I posted this on Facebook yesterday, but was compelled to post it on my blog ... an event of divine magnitude.
True story. This past Friday I experienced one of those precious and few moments in life. A time when God shows up; when He becomes as real as your surroundings. I’ll never forget it. Ever.
It was a cold, raw morning, rainy and dreary. After a 2,500 mile Televenge book tour, it was all I could do to get myself to my doctor appointment that morning. When I arrived, I dragged myself into the back of the building, grumbling and feeling a bit sorry for my weary self. My bones ached and I longed for my bed. Upon opening the door, I noticed the quiet of the place and felt the warmth from the heater above me. No one was around. Nobody but an elderly African American man sitting on a bench near the elevator and under a sign listing the building’s medical practices.
Hooked up to an oxygen tank with his eyes closed and his head bowed, he moved only his lips, and as I drew closer I heard the whispers of his fervent prayers. He prayed for his children, for his grandchildren, and for others I assumed were family or friends. He prayed and prayed, and never looked up. Not once. I stood there and I stood there. Mesmerized. No one came in or left the building. It was just the old black man and me—standing by the elevator, watching him intently.
Suddenly I felt it. If you have ever felt the presence of the real God, you know what I’m talking about. That powerful presence filled the lobby and I grew weak in my knees, because the old man began to pray from the scriptures in Deuteronomy. Being the writer that I am, I put it to memory.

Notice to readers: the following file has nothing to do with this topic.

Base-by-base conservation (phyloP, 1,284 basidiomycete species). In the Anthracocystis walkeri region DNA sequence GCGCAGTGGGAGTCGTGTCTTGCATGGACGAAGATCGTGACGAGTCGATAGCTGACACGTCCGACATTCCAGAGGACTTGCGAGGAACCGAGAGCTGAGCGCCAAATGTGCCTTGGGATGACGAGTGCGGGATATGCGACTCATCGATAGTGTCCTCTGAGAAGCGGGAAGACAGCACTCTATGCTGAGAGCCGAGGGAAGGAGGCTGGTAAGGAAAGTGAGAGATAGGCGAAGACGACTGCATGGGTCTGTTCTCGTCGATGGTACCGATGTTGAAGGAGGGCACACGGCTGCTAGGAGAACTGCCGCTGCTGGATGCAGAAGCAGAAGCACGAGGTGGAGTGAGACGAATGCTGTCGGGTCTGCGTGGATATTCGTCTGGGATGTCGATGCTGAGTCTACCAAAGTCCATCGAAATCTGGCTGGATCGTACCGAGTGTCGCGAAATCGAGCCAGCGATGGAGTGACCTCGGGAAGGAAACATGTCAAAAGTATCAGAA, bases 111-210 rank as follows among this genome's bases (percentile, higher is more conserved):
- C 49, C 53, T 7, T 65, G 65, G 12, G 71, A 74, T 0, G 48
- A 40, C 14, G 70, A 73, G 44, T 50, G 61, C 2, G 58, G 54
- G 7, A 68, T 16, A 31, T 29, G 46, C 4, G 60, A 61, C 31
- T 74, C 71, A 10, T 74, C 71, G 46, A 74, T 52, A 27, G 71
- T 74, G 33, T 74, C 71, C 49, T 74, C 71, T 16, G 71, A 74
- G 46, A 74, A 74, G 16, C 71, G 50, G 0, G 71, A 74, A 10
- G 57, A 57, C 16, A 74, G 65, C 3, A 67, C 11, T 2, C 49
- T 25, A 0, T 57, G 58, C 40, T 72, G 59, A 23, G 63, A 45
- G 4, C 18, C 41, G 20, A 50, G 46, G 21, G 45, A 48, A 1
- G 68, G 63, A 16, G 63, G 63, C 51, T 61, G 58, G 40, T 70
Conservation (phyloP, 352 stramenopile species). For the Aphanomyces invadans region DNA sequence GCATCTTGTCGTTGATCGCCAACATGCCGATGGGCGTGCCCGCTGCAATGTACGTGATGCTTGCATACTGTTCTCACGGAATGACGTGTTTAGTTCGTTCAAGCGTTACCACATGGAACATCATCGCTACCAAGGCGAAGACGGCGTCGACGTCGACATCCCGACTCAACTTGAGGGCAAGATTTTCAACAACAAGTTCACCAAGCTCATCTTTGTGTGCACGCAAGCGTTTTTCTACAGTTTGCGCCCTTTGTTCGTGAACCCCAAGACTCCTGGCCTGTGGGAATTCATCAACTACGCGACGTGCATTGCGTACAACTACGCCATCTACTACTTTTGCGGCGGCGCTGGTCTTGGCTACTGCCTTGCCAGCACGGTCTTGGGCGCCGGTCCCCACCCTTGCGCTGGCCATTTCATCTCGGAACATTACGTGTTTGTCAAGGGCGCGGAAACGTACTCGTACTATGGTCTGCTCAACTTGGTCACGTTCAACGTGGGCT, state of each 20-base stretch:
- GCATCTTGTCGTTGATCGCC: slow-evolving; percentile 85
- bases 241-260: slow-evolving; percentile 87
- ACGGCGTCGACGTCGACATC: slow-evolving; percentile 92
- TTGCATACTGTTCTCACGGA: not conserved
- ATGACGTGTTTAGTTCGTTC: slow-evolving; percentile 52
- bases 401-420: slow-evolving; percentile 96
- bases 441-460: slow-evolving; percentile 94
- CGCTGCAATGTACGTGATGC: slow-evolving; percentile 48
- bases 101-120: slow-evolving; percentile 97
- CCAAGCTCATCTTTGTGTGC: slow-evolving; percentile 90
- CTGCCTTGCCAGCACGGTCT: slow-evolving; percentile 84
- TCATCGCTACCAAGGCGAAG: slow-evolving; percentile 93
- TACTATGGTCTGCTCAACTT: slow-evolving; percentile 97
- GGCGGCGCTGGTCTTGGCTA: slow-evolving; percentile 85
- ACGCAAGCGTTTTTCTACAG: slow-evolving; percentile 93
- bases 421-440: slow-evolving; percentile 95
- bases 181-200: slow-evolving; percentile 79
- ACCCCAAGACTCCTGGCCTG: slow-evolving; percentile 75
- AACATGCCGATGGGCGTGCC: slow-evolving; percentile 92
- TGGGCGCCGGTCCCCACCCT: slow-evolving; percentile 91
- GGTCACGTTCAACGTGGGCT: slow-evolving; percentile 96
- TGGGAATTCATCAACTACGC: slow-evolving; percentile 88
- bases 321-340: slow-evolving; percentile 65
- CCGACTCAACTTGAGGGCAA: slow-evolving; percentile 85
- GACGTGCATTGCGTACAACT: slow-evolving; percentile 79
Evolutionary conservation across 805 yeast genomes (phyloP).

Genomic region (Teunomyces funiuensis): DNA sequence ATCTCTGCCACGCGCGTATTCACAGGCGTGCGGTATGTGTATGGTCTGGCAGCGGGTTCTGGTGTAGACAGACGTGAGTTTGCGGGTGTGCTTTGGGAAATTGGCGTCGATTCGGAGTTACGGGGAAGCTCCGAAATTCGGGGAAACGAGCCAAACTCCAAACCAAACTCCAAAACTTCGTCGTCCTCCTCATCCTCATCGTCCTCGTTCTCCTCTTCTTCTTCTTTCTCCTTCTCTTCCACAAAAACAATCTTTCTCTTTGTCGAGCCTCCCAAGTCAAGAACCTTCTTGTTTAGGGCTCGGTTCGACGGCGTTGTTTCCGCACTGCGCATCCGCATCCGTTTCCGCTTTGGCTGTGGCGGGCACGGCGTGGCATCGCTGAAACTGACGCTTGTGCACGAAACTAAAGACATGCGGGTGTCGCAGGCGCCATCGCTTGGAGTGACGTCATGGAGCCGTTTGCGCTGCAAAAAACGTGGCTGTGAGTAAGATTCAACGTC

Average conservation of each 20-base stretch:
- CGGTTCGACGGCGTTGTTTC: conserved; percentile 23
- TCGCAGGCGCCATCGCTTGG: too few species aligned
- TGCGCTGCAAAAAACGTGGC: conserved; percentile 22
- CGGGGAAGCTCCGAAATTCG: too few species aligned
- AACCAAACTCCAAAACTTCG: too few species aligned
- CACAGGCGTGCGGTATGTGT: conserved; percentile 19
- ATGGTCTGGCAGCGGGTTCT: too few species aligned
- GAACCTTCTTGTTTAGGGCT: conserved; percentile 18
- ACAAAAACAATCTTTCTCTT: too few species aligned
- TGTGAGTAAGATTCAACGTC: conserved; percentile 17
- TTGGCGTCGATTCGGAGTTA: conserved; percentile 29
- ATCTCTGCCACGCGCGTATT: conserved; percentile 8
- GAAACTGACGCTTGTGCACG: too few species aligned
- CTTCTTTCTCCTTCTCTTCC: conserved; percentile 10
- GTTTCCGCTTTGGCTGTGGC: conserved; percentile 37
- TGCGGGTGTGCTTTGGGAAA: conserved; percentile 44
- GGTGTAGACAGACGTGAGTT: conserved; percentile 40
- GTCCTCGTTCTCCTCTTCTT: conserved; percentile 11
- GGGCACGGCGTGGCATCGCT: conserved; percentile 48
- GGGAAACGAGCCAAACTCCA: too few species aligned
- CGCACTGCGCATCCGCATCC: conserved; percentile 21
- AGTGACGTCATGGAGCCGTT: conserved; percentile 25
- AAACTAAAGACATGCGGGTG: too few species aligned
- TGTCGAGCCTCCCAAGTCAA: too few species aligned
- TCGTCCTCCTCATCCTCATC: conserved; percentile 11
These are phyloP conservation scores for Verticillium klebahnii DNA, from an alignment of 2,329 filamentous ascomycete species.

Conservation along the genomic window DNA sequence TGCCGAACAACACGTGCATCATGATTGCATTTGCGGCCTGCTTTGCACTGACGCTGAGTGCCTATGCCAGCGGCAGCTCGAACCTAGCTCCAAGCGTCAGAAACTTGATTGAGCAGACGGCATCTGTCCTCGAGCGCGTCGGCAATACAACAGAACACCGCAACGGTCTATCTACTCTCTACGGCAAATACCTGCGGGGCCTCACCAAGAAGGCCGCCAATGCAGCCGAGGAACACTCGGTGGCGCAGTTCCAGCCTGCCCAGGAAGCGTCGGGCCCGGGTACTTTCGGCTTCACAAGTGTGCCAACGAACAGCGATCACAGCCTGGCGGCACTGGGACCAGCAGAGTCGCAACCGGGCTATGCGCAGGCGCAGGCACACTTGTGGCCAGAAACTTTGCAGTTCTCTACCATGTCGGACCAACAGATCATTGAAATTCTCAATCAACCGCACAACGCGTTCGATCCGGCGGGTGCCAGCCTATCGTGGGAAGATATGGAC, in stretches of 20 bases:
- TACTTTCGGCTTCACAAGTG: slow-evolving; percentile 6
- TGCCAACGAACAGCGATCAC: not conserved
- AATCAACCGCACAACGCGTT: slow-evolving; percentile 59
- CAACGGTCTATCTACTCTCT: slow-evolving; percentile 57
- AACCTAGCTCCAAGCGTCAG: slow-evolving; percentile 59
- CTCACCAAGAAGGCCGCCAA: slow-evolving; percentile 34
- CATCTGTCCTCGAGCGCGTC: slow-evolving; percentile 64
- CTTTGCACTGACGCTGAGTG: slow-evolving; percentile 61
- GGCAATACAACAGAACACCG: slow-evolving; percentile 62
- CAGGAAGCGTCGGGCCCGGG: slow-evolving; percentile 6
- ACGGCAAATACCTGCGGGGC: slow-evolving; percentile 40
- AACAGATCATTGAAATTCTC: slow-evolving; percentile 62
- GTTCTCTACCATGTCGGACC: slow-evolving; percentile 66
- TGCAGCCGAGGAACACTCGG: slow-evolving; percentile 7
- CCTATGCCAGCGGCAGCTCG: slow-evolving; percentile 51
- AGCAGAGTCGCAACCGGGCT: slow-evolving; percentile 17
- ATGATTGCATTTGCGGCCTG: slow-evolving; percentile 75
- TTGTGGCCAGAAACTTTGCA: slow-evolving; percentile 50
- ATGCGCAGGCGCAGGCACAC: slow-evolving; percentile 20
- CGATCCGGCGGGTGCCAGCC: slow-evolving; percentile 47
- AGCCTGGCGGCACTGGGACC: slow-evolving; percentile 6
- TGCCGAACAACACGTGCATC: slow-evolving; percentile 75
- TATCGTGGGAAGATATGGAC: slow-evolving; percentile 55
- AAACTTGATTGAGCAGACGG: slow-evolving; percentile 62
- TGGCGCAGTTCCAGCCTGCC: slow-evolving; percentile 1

“I know, sweet Jesus,” he said, “I know all these blessings shall come on me, and overtake me, if I hearken to Your voice. I will be blessed in the city, and blessed in the field. Blessed shall be the fruit of my body … blessed coming in and blessed going out. My enemies You will smite before me: they shall come out against me one way, and flee before me seven ways. You shall command the blessing upon my storehouse, and in all that You set Your hand to …”
Glued to the floor, I could not move an inch.
“Yes, Lord,” he said, “if I keep Your commandments and walk in Your ways, I will be the head, and not the tail; above only, and not beneath…”
The elevator door finally opened. I let it close. I could be a few minutes late.
I listened to him finish his prayer, and when he said his final “amen” he opened his eyes and saw me standing there with my tears falling like the morning’s rain.
“Thanks,” I said. “I needed that.”
He smiled. “You’re welcome, sister. God knew you were coming.”
It was a year’s worth of church. I watched him struggle to his feet with his continual simile, and find his way to the parking lot where a family member or friend waited for him in the car.
Seems like no matter how I lose myself, God always knows where to find me.